One of the biggest pieces of data you will be able to utilize as an instructional coach is student data. This is often where your teacher goals come from. You can find where students need the most help by looking at one of the following:

  • Standardized Tests/State Tests

  • Student Observation  

If you are using standardized tests or states tests, you will want to look for specific content areas that need to be built upon.

Once you identify the focus area, you’ll want to make a pretest, find resources to give the teacher to help teach that skill, then, after a sufficient amount of time, you’ll be able to give the students a post test and hopefully see growth. Between the pre-test and the post-test, there should be formal and informal assessments that will show whether students are progressing or not.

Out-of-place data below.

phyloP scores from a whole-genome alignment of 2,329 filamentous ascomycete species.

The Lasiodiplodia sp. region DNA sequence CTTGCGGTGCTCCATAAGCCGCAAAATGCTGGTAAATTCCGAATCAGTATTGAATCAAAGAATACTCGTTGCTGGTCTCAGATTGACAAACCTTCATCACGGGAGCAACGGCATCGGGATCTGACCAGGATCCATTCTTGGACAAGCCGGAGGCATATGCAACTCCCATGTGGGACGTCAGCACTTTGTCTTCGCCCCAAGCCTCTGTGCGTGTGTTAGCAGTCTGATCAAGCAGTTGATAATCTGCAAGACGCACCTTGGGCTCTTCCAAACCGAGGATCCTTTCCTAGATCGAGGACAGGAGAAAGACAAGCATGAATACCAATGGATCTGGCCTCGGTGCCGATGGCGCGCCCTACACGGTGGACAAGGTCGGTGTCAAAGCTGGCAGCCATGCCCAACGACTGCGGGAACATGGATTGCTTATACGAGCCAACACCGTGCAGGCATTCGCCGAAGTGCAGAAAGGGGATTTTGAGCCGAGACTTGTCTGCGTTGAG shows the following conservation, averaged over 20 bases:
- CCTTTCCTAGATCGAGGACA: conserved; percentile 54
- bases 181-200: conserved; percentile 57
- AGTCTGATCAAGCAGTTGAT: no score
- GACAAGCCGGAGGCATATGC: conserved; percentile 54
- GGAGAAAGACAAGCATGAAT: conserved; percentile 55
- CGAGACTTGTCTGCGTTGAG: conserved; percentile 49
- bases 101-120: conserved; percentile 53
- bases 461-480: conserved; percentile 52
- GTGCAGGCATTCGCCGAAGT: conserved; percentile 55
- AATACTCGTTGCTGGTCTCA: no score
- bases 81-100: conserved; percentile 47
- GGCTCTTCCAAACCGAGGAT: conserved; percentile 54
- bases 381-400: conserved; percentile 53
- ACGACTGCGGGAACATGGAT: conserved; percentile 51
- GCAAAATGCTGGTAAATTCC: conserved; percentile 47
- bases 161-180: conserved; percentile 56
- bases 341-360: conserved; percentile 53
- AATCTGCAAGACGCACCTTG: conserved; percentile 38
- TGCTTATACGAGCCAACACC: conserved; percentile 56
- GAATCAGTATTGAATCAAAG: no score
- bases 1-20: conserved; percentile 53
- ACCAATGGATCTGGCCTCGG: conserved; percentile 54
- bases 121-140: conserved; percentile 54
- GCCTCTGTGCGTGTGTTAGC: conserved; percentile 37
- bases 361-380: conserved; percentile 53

When using standardized testing, you would be focusing on the students’ academic success. The data you will track includes:

  • The scores of the pre-test

  • Information about growth in between

  • Strategies that are effective

  • Strategies that aren’t effective

  • The scores of the post-test

You should track all of the physical numbers (the testing data) as well as the strategies and techniques that worked for the students. You can keep track of this data with a corrective action plan and keep it with your observation notes.

If you decide to base your goal off of student observation, you can focus your instructional coaching on either academics or behavior.